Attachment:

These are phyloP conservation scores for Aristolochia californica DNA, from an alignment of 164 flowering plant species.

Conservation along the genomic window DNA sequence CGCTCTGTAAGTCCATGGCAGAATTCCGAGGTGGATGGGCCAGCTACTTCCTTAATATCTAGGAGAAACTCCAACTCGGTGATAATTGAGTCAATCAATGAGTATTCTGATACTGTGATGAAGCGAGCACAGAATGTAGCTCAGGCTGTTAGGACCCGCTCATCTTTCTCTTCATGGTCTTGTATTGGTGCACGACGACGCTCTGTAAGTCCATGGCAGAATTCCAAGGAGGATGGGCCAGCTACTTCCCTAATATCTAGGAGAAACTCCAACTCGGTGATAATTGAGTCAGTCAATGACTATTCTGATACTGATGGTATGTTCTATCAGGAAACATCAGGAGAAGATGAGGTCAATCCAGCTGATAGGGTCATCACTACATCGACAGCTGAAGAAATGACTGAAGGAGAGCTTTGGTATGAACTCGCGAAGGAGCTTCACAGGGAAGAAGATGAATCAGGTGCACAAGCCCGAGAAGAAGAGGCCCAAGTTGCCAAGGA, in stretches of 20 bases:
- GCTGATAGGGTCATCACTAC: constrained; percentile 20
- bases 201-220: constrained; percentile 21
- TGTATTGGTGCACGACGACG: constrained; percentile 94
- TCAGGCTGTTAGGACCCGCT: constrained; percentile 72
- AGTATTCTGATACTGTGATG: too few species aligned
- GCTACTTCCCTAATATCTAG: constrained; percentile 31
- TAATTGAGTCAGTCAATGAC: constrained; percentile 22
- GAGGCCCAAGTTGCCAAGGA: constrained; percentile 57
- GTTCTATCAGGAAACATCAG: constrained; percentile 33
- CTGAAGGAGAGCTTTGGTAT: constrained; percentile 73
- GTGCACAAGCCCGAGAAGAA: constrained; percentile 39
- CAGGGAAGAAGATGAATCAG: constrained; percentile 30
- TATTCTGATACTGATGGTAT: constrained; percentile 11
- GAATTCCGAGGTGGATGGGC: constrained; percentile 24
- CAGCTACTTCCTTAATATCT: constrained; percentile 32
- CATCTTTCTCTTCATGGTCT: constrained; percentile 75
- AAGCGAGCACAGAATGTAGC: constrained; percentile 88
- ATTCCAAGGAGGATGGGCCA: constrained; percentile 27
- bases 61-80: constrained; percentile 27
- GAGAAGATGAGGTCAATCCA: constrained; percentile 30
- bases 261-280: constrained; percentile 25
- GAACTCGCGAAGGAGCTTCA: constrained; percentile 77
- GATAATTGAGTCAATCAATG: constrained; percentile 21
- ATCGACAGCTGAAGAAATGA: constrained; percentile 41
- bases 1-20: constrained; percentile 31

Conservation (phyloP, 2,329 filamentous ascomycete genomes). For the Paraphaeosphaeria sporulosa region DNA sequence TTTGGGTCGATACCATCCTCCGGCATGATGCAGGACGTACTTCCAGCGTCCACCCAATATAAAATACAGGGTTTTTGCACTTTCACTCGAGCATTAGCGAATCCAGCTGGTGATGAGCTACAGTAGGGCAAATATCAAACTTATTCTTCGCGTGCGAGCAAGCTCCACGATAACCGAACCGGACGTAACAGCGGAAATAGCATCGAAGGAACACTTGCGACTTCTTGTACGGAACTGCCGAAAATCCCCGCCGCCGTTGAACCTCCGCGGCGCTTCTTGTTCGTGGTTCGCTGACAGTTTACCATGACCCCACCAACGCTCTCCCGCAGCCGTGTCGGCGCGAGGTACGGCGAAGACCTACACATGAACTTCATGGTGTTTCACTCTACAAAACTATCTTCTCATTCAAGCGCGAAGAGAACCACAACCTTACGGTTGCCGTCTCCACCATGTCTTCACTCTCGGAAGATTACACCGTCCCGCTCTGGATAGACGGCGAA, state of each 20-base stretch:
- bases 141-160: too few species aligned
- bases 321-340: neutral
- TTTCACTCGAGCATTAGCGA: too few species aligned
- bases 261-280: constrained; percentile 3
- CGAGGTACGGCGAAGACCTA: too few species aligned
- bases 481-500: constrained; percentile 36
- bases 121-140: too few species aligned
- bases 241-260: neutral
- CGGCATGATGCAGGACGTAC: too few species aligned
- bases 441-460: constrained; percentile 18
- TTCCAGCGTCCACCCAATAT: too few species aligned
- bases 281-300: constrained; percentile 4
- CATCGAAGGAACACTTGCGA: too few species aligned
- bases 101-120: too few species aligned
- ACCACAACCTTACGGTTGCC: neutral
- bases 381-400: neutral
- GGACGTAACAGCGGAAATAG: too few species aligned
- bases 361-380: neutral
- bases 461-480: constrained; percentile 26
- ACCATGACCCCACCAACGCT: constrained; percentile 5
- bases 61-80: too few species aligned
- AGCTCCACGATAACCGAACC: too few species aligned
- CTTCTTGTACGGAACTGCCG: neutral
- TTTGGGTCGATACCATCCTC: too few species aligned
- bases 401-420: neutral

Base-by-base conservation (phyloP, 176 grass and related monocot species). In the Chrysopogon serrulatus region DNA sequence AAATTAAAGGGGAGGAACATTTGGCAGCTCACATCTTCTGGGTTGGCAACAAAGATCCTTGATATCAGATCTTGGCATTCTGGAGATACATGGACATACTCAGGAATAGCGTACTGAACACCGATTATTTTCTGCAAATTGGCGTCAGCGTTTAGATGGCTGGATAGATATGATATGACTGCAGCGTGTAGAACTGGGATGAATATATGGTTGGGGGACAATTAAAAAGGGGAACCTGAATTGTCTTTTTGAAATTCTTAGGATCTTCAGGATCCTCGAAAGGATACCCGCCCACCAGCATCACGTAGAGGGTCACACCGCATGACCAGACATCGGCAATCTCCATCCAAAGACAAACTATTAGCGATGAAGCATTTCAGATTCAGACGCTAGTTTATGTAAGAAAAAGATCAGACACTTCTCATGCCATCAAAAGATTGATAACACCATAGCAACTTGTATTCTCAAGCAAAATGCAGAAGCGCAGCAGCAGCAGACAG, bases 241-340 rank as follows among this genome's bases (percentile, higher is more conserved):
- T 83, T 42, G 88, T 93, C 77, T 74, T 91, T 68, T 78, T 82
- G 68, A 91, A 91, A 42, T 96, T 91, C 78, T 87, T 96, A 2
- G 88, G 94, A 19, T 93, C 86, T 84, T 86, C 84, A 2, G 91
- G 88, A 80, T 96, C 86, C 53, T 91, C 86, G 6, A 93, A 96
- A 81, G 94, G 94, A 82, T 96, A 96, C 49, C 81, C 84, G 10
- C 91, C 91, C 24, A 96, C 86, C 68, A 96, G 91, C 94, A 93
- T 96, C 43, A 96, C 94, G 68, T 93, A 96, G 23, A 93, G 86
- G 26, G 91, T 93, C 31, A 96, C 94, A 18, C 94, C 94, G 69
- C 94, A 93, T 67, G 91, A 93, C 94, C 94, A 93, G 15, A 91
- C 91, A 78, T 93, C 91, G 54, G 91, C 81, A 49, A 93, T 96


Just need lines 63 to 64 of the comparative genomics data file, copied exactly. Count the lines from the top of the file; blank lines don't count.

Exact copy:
- C 94, A 93, T 67, G 91, A 93, C 94, C 94, A 93, G 15, A 91
- C 91, A 78, T 93, C 91, G 54, G 91, C 81, A 49, A 93, T 96